Tecomán, Colima, is statistically Mexico’s most violent municipality but many local residents say their lives are largely unaffected by the violence.
The state of Colima recorded Mexico’s highest per-capita homicide rate last year, with 93.6 murders per 100,000 residents.
But with 223 intentional homicides in 2017, Tecomán almost doubled that figure, registering a per-capita rate of 172.5.
In the face of such alarming statistics, residents say they try to allay feelings of insecurity and fear by reciting an old adage: criminals only kill each other.
A 19-year-old woman interviewed by the newspaper El Universal said she had never directly witnessed a gun fight in the streets of Tecomán, although she added that she had heard gun shots before and recognized that things happen now that didn’t happen before.
However, she said that no one in her family had been directly affected by violence although criminals did try to extort her family by calling and claiming they had kidnapped her.
That attempt failed, she explained, because one of her relatives had seen her a short time before the call was made.
The young woman, who declined to give her name out of embarrassment rather than fear, said she prefers not to stay out past 11:00pm because “you don’t know if they are going to attack you or even kill you.”
Fifteen kilometers from the city center lies El Real beach where Roberto Aguilar earns a living singing traditional corridos, norteño songs and ballads.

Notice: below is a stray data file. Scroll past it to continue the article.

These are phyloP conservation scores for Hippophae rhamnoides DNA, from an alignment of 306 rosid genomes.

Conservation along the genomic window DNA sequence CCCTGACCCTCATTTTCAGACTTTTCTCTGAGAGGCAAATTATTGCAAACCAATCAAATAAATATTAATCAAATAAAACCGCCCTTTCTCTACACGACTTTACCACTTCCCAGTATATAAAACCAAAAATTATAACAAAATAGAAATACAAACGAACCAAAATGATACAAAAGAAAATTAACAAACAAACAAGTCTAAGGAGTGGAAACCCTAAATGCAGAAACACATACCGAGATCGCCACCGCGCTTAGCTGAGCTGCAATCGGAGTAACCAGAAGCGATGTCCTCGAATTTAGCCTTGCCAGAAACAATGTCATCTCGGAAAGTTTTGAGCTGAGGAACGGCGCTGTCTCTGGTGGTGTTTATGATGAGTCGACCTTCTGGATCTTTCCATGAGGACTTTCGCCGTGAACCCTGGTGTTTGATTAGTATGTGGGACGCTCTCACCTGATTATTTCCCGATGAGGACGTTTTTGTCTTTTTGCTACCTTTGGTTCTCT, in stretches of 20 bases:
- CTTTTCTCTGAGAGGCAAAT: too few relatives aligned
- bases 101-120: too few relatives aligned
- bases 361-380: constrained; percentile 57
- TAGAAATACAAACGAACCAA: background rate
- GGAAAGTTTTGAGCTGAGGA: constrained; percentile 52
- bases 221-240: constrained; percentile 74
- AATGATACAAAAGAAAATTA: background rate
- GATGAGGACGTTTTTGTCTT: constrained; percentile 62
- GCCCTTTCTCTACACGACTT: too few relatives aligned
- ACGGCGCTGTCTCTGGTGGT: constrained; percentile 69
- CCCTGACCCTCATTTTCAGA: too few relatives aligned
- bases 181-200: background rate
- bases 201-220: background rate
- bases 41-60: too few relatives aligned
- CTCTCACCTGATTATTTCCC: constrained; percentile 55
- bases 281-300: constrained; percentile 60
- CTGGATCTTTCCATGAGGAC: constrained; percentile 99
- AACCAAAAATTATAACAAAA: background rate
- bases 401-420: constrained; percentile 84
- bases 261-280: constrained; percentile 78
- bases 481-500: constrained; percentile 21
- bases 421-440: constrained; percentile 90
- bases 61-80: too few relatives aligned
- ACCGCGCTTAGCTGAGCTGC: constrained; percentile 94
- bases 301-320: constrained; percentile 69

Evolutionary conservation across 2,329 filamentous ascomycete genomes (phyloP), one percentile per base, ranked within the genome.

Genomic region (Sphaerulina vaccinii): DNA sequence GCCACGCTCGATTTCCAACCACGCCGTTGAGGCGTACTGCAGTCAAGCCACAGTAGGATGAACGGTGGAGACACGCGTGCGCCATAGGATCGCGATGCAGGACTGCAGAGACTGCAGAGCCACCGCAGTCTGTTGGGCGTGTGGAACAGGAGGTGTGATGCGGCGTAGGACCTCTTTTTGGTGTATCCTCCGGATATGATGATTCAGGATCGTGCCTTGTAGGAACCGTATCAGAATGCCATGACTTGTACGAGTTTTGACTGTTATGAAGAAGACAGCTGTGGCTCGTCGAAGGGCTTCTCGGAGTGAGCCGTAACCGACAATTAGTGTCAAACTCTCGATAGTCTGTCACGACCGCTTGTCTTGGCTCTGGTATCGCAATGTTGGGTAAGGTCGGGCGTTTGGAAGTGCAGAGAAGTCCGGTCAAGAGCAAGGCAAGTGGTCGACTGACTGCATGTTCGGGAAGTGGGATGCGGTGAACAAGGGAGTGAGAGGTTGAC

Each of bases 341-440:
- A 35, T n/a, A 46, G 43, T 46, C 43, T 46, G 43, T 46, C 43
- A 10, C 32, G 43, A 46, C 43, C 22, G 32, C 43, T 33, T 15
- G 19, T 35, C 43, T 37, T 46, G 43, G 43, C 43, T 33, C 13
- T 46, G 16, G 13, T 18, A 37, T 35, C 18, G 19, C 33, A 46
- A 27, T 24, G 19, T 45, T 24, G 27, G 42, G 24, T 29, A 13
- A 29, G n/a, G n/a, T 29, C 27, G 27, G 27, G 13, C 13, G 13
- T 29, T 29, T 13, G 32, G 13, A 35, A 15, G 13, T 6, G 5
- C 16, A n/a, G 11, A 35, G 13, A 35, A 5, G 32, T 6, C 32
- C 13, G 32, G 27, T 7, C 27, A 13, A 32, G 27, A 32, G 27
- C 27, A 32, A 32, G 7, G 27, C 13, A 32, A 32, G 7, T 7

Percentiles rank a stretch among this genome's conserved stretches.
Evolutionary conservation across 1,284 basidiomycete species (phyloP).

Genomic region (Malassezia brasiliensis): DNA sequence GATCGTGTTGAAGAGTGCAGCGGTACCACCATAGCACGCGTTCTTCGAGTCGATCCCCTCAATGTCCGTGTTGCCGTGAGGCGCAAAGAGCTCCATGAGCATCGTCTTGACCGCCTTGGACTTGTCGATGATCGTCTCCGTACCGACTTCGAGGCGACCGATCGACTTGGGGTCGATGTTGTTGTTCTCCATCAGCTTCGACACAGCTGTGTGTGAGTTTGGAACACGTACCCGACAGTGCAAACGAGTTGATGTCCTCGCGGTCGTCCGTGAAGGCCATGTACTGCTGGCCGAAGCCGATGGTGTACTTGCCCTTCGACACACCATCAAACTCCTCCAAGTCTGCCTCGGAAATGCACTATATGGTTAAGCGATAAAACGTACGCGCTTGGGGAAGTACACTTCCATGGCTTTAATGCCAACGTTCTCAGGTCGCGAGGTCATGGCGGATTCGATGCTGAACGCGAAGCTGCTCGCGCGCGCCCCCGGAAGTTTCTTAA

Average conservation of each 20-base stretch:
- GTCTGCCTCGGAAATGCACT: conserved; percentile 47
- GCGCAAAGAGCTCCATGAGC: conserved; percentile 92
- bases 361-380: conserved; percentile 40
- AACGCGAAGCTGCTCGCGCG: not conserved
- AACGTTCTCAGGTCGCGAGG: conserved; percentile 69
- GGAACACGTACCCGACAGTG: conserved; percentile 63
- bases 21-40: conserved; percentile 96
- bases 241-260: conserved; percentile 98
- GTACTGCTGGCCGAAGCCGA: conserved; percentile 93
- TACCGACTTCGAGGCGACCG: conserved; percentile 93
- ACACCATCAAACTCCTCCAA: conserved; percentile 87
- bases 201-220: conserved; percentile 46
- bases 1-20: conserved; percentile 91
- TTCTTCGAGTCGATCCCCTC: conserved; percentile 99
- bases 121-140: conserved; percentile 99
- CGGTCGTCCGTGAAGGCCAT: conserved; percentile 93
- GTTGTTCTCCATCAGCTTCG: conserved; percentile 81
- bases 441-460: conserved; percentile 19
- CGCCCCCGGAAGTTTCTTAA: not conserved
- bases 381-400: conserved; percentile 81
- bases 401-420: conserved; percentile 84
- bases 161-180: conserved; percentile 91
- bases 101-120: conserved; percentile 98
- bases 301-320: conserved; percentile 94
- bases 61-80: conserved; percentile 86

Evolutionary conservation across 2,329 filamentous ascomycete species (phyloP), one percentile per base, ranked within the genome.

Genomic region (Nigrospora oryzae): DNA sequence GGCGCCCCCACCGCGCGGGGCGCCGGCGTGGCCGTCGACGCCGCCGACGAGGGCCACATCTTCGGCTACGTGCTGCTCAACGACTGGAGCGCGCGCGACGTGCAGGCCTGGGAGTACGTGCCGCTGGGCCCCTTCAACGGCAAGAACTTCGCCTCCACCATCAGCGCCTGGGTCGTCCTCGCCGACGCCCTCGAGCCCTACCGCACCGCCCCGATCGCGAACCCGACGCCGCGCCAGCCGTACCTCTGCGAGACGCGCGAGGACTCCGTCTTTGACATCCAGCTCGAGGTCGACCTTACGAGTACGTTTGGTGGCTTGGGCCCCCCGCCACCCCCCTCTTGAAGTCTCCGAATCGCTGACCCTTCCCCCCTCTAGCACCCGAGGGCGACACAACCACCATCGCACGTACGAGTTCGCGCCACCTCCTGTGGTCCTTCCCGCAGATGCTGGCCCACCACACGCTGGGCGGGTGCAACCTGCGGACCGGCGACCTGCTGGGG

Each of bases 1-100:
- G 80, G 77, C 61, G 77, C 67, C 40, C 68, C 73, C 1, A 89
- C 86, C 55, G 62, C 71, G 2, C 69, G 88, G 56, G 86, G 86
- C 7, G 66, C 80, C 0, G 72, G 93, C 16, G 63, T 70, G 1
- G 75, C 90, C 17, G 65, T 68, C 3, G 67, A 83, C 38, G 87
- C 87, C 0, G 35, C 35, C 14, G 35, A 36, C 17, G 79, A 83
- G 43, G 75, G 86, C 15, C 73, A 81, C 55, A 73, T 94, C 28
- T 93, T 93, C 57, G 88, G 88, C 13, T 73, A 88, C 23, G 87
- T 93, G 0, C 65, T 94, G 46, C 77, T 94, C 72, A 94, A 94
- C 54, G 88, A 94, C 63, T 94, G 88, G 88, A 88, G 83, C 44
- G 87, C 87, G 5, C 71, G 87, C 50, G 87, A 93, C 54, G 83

He too told El Universal that he has never been a victim of crime although he admitted that violence indirectly affects his work.
“I’m from Caleta de Campos, Michoacán, but I’ve been living and working in Tecomán for more than 20 years. Before I made 400 or 500 pesos [US $21 – $26] but the people have gone . . .” he said.
One of two local journalists who cover the crime beat told El Universal that violence hadn’t affected the city to a point where residents have been forced to drastically change their daily habits.
“It’s not that we are used to violence in itself but Tecomán is a calm place; people continue to live their normal lives because what’s happening in other parts of the country, where there really is war, is still not happening here,” Arturo Ávalos said.
“The problem here is drug addiction and the fight for control of the plaza. I think that 90% of the homicides have had to do with that,” he added.
An operations director for the Tecomán police told El Universal that the measurement of crime on a per-capita basis shouldn’t apply to the municipality because its population is fewer than 125,000 people.
That means that a single homicide causes the statistics to spike, Jorge Arturo Torres Sánchez said. He also asserted that there hadn’t been a violent attack in the center of the city for a month.
The municipal police chief supported his subordinate’s statements, adding that unlike other parts of the country, criminal organizations that operate in Tecomán are unlikely to engage violently with security forces.
“There is no challenge to the authorities here yet. We continue to patrol at all hours and make arrests, crime is hidden away and when we catch them, they prefer to escape than to fight,” Víctor Humberto Barrios Alonso said.
However, while gangs may be reluctant to clash with police, the same hesitancy seemingly doesn’t extend to local politicians.
On February 20 — a week after El Universal spoke to the two police — a 28-year-old municipal councilor representing the National Action Party (PAN) was shot and killed on a ranch in the municipality.
Source: El Universal (sp)